On Board With: Ryan Gros, Sea-Doo Demo Wrangler

The ins and outs of working Sea-Doo's nationwide demo tour.

At 22 years of age, Ryan Gros has a job many of his peers would envy. Over the course of the past two summers he has visited a new city nearly every weekend to play his role on Sea-Doo’s nationwide demo tour. A dream job … or the boating version of a carnie? We caught up with him to find out.

So, someone actually pays you to fly into new cities every week and let people experience the Sea-Doo product line. How do you get that job?
You have to be extremely knowledgeable, personable and willing to work hard to spread the good word. And it also doesn't hurt to know some people who know some people. [Editor's note: Gros is author Jeff Hemmel's nephew.]

What kind of turnout do you get?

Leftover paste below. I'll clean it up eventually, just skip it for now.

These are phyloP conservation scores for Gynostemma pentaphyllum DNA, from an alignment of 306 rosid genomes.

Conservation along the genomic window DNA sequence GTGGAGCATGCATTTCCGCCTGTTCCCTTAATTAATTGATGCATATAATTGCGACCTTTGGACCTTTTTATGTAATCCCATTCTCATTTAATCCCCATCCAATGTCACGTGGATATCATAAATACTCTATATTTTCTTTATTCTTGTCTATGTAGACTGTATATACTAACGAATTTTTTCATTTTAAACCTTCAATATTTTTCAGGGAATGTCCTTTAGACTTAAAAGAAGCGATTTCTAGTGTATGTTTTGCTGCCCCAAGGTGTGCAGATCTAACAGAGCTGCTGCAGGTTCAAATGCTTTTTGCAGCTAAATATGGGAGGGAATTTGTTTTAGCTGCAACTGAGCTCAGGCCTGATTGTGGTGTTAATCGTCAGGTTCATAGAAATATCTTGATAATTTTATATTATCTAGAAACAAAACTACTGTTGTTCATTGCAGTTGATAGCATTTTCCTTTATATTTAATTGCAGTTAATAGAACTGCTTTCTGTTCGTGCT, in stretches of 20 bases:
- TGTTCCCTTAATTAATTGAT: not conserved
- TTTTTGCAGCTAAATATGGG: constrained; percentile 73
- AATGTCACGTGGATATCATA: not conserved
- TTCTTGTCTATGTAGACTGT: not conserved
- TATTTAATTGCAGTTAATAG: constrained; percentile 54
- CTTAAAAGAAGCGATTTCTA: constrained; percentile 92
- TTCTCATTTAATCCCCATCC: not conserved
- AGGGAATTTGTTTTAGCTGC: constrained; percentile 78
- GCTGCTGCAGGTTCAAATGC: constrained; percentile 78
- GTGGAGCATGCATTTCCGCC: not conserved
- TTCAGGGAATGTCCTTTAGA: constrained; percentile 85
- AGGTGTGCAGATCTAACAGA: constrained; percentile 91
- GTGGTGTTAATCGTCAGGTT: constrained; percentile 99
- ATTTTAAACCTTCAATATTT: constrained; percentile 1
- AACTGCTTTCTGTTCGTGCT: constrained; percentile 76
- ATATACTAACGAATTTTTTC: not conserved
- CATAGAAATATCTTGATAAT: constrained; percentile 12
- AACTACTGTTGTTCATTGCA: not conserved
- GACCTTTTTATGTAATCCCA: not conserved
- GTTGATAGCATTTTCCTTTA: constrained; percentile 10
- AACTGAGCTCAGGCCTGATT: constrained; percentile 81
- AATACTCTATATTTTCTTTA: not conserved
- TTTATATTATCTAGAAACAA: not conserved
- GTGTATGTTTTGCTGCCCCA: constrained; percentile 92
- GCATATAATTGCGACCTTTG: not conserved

We have an East Coast and a West Coast team that visit 12 to 13 different cities apiece. It's not uncommon to demo 70-plus rides in a day.

What piques people's interest the most?
The real kicker is the Intelligent Brake and Reverse system, which provides far more control around the dock and true stopping power out on the water.

I'm guessing that for a college guy, a summer on the Sea-Doo demo tour is filled with babes in bikinis?
The demographic probably leans a little more toward middle-age professionals. But I will say that every woman looks better in neoprene shorts and a Coast Guard-approved PFD.

Tell me at least something depressing.
The best part of the job is getting to travel to a lot of new places and hang out on the water all day. The worst part is getting there. I can't tell you how many times I've had to sit next to the big, sweaty guy on the plane — instead of the hot blonde two rows up.